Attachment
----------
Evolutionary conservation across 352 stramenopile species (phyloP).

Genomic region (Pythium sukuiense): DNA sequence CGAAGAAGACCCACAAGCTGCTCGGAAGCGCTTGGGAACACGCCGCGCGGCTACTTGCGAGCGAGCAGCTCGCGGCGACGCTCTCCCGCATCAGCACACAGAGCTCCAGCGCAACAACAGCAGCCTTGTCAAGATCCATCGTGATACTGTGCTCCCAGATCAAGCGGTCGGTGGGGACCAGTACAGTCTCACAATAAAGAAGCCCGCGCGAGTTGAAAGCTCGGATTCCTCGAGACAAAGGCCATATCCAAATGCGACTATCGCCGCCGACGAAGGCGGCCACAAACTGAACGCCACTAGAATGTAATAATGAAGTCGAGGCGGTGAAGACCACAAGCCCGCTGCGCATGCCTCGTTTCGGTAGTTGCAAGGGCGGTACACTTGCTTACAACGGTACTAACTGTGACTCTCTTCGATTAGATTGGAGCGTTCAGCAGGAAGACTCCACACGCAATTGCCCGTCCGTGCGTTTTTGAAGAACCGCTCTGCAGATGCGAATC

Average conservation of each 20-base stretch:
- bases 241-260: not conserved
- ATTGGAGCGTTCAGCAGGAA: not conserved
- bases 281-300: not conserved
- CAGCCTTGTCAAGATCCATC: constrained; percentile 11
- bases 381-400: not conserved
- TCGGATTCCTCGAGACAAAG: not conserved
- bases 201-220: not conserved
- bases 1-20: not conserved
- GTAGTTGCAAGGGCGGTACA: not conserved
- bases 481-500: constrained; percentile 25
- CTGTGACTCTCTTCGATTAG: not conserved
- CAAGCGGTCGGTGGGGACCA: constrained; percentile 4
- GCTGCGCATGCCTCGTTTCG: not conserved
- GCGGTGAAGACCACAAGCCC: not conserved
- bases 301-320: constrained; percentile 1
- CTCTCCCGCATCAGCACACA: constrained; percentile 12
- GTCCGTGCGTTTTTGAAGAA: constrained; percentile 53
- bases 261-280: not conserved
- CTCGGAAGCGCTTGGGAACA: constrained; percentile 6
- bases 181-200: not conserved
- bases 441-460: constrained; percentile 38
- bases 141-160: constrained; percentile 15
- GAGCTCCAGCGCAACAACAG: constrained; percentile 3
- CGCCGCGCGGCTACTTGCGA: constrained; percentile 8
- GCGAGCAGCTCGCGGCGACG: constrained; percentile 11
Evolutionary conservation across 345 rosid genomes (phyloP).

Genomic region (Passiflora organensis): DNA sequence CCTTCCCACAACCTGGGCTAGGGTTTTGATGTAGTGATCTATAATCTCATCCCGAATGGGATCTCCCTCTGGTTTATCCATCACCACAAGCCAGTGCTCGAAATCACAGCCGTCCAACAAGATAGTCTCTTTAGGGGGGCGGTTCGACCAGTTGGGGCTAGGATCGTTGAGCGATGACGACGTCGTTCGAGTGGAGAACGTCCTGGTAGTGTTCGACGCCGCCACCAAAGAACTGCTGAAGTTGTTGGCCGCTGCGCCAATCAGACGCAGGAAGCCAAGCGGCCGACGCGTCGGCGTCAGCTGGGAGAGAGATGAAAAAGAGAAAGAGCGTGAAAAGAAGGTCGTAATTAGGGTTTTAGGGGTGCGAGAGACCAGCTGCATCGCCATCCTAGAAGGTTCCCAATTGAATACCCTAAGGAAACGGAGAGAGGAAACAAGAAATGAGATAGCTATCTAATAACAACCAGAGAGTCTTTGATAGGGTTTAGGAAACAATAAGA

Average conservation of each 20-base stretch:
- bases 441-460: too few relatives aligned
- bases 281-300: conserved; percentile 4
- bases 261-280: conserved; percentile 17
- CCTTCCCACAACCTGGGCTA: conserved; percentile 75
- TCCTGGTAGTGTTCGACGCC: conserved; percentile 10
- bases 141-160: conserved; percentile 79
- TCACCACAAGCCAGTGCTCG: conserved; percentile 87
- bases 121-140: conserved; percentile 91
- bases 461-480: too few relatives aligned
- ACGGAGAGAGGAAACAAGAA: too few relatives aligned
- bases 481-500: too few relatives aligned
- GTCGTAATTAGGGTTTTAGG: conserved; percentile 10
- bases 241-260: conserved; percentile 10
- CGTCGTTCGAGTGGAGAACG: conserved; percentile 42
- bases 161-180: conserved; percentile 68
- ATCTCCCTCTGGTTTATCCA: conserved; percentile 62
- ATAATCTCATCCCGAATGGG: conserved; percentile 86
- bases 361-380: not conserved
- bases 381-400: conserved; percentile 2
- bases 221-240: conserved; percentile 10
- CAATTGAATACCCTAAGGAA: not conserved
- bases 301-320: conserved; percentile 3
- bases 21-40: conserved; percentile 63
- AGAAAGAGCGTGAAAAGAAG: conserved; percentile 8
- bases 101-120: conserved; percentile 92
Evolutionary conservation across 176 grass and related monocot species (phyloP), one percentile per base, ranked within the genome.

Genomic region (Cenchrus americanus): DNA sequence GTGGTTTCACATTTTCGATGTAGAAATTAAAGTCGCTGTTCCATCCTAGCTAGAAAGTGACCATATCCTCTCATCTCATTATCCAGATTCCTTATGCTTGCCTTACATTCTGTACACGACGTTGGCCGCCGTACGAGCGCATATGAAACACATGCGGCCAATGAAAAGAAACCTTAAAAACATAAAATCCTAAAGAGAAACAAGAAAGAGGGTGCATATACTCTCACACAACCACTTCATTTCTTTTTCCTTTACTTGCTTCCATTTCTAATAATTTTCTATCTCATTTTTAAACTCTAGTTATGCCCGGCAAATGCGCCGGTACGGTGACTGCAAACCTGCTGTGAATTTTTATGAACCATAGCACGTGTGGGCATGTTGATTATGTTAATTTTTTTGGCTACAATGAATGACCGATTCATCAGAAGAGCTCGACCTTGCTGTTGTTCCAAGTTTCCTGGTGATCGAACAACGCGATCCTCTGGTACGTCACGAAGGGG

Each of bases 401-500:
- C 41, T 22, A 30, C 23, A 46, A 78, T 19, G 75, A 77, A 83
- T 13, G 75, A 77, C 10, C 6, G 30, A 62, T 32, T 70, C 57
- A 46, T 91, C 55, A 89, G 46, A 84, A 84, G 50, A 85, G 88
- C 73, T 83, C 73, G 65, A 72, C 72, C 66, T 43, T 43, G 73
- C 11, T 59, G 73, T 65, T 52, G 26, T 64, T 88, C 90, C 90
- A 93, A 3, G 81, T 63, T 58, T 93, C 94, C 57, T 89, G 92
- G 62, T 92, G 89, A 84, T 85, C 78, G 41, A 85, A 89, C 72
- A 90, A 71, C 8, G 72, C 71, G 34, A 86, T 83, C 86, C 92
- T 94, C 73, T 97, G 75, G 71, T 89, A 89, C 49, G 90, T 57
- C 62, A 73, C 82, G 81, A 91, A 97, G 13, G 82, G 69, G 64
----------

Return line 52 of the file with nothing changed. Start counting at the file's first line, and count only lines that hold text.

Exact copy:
- CAATTGAATACCCTAAGGAA: not conserved